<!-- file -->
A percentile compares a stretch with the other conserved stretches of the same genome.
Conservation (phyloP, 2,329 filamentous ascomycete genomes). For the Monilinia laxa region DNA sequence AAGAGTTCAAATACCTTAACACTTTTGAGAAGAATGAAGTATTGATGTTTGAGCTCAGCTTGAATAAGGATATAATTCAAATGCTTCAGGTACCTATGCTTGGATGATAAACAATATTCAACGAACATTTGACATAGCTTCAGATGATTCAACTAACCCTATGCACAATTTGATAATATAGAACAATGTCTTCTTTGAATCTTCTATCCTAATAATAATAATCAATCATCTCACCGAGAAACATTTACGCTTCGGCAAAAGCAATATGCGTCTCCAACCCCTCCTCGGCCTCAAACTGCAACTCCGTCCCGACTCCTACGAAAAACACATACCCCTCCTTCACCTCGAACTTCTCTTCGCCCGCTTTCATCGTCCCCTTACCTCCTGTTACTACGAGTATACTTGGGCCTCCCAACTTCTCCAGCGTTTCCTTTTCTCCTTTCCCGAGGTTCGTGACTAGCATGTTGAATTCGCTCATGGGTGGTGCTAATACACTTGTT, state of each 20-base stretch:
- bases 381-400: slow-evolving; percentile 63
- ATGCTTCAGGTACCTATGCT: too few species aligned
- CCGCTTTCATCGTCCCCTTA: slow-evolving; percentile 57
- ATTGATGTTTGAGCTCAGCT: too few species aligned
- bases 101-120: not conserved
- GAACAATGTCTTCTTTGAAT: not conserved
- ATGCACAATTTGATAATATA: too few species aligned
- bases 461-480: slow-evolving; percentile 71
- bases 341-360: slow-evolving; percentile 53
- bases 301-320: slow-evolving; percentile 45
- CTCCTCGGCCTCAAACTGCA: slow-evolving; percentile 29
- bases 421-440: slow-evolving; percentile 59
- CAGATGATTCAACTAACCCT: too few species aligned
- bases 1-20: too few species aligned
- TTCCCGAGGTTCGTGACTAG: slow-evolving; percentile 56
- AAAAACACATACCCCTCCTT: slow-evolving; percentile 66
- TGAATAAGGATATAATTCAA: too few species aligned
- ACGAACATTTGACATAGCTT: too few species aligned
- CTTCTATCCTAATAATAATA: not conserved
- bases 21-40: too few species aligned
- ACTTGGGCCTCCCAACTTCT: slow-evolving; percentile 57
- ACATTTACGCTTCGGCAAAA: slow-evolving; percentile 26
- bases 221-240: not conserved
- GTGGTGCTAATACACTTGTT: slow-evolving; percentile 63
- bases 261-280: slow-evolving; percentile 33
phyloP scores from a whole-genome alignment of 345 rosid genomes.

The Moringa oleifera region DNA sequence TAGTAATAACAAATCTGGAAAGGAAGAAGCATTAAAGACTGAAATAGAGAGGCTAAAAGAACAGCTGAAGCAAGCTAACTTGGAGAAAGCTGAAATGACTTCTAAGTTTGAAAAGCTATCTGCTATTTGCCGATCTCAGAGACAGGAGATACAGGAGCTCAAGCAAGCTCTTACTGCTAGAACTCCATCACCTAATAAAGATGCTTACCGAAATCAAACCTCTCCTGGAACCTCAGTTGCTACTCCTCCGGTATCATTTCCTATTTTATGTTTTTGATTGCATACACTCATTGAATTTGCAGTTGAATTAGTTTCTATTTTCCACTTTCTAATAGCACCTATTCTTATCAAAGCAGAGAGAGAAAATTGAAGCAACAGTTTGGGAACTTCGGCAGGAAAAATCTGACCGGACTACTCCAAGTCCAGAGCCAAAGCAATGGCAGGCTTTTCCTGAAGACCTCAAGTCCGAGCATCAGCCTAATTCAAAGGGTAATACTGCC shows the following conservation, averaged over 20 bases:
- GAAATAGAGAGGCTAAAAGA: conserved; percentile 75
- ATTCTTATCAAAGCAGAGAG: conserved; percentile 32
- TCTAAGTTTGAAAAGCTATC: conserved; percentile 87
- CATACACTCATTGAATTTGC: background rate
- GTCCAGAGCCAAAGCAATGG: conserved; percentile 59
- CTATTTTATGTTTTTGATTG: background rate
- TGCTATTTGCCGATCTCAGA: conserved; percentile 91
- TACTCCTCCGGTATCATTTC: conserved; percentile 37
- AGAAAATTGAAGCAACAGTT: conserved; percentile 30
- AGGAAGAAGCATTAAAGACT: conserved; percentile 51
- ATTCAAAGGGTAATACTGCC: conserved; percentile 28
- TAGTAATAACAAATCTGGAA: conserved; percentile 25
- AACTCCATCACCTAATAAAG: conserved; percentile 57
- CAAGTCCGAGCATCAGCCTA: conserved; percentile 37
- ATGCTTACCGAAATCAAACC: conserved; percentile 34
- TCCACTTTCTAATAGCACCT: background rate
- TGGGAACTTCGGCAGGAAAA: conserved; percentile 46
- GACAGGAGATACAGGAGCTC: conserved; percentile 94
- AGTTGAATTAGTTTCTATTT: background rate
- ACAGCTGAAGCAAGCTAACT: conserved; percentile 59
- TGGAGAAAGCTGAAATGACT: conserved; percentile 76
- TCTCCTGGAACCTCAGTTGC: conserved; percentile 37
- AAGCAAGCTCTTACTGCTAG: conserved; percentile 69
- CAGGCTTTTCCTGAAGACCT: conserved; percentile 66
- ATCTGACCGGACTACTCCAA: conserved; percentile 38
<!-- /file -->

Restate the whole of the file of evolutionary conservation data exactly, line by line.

A percentile compares a stretch with the other conserved stretches of the same genome.
Conservation (phyloP, 2,329 filamentous ascomycete genomes). For the Monilinia laxa region DNA sequence AAGAGTTCAAATACCTTAACACTTTTGAGAAGAATGAAGTATTGATGTTTGAGCTCAGCTTGAATAAGGATATAATTCAAATGCTTCAGGTACCTATGCTTGGATGATAAACAATATTCAACGAACATTTGACATAGCTTCAGATGATTCAACTAACCCTATGCACAATTTGATAATATAGAACAATGTCTTCTTTGAATCTTCTATCCTAATAATAATAATCAATCATCTCACCGAGAAACATTTACGCTTCGGCAAAAGCAATATGCGTCTCCAACCCCTCCTCGGCCTCAAACTGCAACTCCGTCCCGACTCCTACGAAAAACACATACCCCTCCTTCACCTCGAACTTCTCTTCGCCCGCTTTCATCGTCCCCTTACCTCCTGTTACTACGAGTATACTTGGGCCTCCCAACTTCTCCAGCGTTTCCTTTTCTCCTTTCCCGAGGTTCGTGACTAGCATGTTGAATTCGCTCATGGGTGGTGCTAATACACTTGTT, state of each 20-base stretch:
- bases 381-400: slow-evolving; percentile 63
- ATGCTTCAGGTACCTATGCT: too few species aligned
- CCGCTTTCATCGTCCCCTTA: slow-evolving; percentile 57
- ATTGATGTTTGAGCTCAGCT: too few species aligned
- bases 101-120: not conserved
- GAACAATGTCTTCTTTGAAT: not conserved
- ATGCACAATTTGATAATATA: too few species aligned
- bases 461-480: slow-evolving; percentile 71
- bases 341-360: slow-evolving; percentile 53
- bases 301-320: slow-evolving; percentile 45
- CTCCTCGGCCTCAAACTGCA: slow-evolving; percentile 29
- bases 421-440: slow-evolving; percentile 59
- CAGATGATTCAACTAACCCT: too few species aligned
- bases 1-20: too few species aligned
- TTCCCGAGGTTCGTGACTAG: slow-evolving; percentile 56
- AAAAACACATACCCCTCCTT: slow-evolving; percentile 66
- TGAATAAGGATATAATTCAA: too few species aligned
- ACGAACATTTGACATAGCTT: too few species aligned
- CTTCTATCCTAATAATAATA: not conserved
- bases 21-40: too few species aligned
- ACTTGGGCCTCCCAACTTCT: slow-evolving; percentile 57
- ACATTTACGCTTCGGCAAAA: slow-evolving; percentile 26
- bases 221-240: not conserved
- GTGGTGCTAATACACTTGTT: slow-evolving; percentile 63
- bases 261-280: slow-evolving; percentile 33
phyloP scores from a whole-genome alignment of 345 rosid genomes.

The Moringa oleifera region DNA sequence TAGTAATAACAAATCTGGAAAGGAAGAAGCATTAAAGACTGAAATAGAGAGGCTAAAAGAACAGCTGAAGCAAGCTAACTTGGAGAAAGCTGAAATGACTTCTAAGTTTGAAAAGCTATCTGCTATTTGCCGATCTCAGAGACAGGAGATACAGGAGCTCAAGCAAGCTCTTACTGCTAGAACTCCATCACCTAATAAAGATGCTTACCGAAATCAAACCTCTCCTGGAACCTCAGTTGCTACTCCTCCGGTATCATTTCCTATTTTATGTTTTTGATTGCATACACTCATTGAATTTGCAGTTGAATTAGTTTCTATTTTCCACTTTCTAATAGCACCTATTCTTATCAAAGCAGAGAGAGAAAATTGAAGCAACAGTTTGGGAACTTCGGCAGGAAAAATCTGACCGGACTACTCCAAGTCCAGAGCCAAAGCAATGGCAGGCTTTTCCTGAAGACCTCAAGTCCGAGCATCAGCCTAATTCAAAGGGTAATACTGCC shows the following conservation, averaged over 20 bases:
- GAAATAGAGAGGCTAAAAGA: conserved; percentile 75
- ATTCTTATCAAAGCAGAGAG: conserved; percentile 32
- TCTAAGTTTGAAAAGCTATC: conserved; percentile 87
- CATACACTCATTGAATTTGC: background rate
- GTCCAGAGCCAAAGCAATGG: conserved; percentile 59
- CTATTTTATGTTTTTGATTG: background rate
- TGCTATTTGCCGATCTCAGA: conserved; percentile 91
- TACTCCTCCGGTATCATTTC: conserved; percentile 37
- AGAAAATTGAAGCAACAGTT: conserved; percentile 30
- AGGAAGAAGCATTAAAGACT: conserved; percentile 51
- ATTCAAAGGGTAATACTGCC: conserved; percentile 28
- TAGTAATAACAAATCTGGAA: conserved; percentile 25
- AACTCCATCACCTAATAAAG: conserved; percentile 57
- CAAGTCCGAGCATCAGCCTA: conserved; percentile 37
- ATGCTTACCGAAATCAAACC: conserved; percentile 34
- TCCACTTTCTAATAGCACCT: background rate
- TGGGAACTTCGGCAGGAAAA: conserved; percentile 46
- GACAGGAGATACAGGAGCTC: conserved; percentile 94
- AGTTGAATTAGTTTCTATTT: background rate
- ACAGCTGAAGCAAGCTAACT: conserved; percentile 59
- TGGAGAAAGCTGAAATGACT: conserved; percentile 76
- TCTCCTGGAACCTCAGTTGC: conserved; percentile 37
- AAGCAAGCTCTTACTGCTAG: conserved; percentile 69
- CAGGCTTTTCCTGAAGACCT: conserved; percentile 66
- ATCTGACCGGACTACTCCAA: conserved; percentile 38